I have been spending the past several months traveling for variety of mundane reasons. Airport. Flying. Hotel. Go to bed early for whatever that’s planned on the next day. Go through the next day. Back to the hotel. Work out. Go to bed early for the next day. Fly back. And then again, and again.
During long flights everything hurts. Calf, muscles, and a toe that refuses to warm up. The day of the flight becomes a day when the most creative thing you can do is to come up with an essay that’s an unoriginal form of pensive confusion.
A couple of days ago, I met with a friend who asked how I cope with the intensity and boredom of long flights. I thought I’d share a few points on how I make the mundane experience bearable. So here it goes:
(1) Take a Window Seat
Fuck more legroom and the ease of moving around. Take a window seat. Work your curiosity and imagination by looking out the window. Take control of the window shade and look how the plane bullets through the flirting clouds. Be that stern-looking asshole that keeps the shade open while other people watch those gummy in-flight chick flicks.
Listen to a few podcasts as appose to getting frustrated by listening to the guy who looks like colonel Sanders sitting next to you. He just returned from a successful sales pitch. He keeps downing Jacks and collapsing back onto your shoulders.
(3) Have a heart-wrenching topic to ponder on
For instance, during one of the flights from NY, I started thinking about my friend Nedi as soon as the flight took off. I met Nedi a few years ago. Young, tall, handsome and in his twenties. Full of energy. The life of his parents’ lifelike party. He had a life story that asks a lot questions.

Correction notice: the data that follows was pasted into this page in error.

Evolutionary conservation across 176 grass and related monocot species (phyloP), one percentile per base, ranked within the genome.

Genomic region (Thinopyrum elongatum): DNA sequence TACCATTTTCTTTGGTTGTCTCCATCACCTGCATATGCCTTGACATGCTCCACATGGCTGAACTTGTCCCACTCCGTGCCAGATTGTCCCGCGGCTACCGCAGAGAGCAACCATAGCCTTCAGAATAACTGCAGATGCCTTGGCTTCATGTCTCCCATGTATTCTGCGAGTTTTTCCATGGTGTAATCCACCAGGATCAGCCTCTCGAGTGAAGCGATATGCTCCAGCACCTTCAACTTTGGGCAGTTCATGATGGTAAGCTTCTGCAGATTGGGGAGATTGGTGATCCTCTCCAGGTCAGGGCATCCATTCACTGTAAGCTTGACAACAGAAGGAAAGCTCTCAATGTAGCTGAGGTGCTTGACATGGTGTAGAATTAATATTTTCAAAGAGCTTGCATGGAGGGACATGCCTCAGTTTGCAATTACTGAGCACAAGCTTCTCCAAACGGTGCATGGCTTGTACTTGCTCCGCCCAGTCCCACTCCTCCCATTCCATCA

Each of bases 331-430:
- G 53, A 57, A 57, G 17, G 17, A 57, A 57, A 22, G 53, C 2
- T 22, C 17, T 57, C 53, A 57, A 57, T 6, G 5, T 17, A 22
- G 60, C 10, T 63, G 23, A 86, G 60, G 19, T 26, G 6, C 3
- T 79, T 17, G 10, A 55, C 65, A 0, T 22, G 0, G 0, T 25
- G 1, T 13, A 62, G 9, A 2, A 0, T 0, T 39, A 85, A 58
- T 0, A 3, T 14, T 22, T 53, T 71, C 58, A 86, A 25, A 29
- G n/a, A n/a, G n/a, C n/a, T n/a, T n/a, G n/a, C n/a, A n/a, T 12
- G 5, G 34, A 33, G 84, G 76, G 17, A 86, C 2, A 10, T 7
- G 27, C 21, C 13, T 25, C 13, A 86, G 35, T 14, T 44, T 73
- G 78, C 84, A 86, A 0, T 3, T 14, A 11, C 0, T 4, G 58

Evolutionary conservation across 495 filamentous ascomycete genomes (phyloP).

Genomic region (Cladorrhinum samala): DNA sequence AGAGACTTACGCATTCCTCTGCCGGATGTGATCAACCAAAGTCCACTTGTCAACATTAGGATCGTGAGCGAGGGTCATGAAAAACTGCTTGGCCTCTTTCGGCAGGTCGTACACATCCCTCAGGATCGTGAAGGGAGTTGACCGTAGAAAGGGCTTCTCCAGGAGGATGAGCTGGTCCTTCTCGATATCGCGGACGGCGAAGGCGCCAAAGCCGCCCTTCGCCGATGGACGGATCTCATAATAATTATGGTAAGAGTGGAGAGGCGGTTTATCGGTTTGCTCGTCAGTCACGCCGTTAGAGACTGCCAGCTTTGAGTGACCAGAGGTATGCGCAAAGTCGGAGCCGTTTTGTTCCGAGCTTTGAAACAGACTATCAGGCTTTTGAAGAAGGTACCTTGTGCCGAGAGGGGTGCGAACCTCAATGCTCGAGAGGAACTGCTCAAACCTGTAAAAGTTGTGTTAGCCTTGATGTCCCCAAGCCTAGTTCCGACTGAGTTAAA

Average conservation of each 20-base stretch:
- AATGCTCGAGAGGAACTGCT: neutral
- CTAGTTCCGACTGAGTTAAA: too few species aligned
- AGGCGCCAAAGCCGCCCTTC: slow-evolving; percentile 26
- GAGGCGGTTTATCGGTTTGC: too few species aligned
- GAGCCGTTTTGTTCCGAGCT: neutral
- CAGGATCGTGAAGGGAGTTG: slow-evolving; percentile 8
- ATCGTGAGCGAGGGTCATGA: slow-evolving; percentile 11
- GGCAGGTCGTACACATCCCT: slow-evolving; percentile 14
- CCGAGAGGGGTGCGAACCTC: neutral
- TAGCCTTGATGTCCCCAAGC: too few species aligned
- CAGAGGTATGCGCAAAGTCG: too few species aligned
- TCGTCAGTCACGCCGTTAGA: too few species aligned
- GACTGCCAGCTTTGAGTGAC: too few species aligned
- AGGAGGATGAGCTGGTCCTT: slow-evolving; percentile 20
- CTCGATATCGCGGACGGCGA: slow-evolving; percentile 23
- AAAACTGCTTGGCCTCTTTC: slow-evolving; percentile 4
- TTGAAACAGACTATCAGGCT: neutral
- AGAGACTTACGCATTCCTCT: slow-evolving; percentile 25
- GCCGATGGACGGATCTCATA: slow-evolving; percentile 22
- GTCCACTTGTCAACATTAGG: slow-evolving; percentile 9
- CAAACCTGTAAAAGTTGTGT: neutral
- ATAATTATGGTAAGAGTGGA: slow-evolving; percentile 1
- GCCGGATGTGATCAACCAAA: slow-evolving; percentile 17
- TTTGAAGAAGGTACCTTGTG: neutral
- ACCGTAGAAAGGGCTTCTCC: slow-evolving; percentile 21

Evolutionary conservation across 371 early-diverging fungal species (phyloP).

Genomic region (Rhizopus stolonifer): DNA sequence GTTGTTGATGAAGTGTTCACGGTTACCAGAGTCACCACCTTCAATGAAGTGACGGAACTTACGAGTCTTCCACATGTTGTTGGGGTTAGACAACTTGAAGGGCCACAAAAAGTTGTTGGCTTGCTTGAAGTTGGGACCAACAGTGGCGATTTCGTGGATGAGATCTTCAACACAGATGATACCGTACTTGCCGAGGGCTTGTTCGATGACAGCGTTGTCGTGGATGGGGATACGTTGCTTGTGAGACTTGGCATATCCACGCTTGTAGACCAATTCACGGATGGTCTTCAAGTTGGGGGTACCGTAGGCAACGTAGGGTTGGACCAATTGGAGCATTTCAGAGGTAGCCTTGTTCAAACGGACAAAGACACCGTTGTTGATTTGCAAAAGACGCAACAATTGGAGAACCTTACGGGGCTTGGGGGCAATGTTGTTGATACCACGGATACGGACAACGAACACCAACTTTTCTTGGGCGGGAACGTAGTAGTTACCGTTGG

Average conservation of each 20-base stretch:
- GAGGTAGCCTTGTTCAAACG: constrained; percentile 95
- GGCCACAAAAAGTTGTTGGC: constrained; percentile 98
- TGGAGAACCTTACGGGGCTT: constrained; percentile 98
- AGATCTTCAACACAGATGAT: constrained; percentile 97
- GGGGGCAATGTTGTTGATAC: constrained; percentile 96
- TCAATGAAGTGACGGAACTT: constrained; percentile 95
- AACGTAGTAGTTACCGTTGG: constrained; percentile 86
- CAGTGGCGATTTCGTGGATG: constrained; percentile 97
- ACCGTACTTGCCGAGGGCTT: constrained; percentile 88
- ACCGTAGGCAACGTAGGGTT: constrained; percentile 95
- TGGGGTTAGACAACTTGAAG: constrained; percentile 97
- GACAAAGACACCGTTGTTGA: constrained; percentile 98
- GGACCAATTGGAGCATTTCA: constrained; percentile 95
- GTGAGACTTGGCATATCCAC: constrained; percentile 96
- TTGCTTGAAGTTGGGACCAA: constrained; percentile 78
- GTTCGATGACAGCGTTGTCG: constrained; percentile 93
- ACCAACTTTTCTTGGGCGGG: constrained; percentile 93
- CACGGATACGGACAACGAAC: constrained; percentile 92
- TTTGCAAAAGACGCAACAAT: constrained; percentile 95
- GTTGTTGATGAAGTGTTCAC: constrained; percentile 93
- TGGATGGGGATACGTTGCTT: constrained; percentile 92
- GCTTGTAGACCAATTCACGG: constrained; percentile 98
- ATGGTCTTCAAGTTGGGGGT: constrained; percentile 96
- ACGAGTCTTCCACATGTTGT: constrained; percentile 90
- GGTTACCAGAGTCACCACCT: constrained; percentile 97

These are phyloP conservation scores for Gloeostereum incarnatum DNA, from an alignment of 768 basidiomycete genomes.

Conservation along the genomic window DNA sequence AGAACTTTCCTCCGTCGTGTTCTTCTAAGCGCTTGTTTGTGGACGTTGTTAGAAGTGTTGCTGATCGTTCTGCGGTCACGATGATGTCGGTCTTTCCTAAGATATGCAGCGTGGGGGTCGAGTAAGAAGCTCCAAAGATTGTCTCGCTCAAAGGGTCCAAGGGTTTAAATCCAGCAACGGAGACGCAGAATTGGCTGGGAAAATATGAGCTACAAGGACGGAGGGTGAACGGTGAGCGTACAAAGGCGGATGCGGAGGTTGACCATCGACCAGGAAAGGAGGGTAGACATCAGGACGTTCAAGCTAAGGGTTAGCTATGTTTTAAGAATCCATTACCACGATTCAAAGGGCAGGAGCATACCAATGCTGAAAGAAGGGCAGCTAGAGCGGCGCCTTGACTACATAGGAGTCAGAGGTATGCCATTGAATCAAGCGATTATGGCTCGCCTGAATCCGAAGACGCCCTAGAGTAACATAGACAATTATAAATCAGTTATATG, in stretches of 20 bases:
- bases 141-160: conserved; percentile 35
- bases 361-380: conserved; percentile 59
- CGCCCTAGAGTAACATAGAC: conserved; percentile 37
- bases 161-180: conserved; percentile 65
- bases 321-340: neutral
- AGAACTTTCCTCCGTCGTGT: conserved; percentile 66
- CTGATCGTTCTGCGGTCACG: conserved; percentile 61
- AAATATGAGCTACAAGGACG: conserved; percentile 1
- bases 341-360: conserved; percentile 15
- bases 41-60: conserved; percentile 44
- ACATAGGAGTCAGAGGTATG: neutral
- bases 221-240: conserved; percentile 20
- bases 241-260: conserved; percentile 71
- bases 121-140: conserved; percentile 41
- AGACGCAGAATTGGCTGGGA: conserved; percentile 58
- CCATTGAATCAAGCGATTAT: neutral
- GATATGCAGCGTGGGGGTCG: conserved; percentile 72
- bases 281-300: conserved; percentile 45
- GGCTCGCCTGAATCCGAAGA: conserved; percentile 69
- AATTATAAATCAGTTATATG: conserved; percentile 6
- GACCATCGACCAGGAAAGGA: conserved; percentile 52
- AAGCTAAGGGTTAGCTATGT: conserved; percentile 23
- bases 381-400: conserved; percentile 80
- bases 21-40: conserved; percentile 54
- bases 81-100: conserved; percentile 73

As soon as the flight reaches 10K altitude, I usually experience turbulence as the plane goes through the rough air. The flight attendant asks me for my drink of choice with a gum-chewing dismissal. Colonel Sanders is on his third whiskey.
I look out the window and remember an article I had read long ago -that argues the cruelty of capital punishment in Japan. The possibility that an innocent person may have spent more than decades in prison is not the only reason why the issue attracted attention. In Japan, death row prisoners are locked away in solitary confinement, banned from talking to other inmates and permitted just two or three exercise periods a week.
All of those rules are pretty common but the article argues that the worst is the uncertainty. Condemned men learn of the timing of their death only hours before they are led away to the gallows. Their families are informed only after the fact. “Each day could be their last, and the arrival of a prison officer with a death warrant would signal their execution within hours,” the report says. The article asserts that the mental anguish of not knowing whether each day is to be your last is the cruel punishment.
I read the article many times. But I could never quite grasp what the fuss was about on the point of cruelty. I thought to myself: Japanese death row inmates are just like me. Each day could be my last day, too. Each day could be anyone’s last day. If that’s cruel, then the Japanese death row inmates, and us, are all in the same boat with one key difference: the inmates expect to die every day. We don’t. Which one is crueler?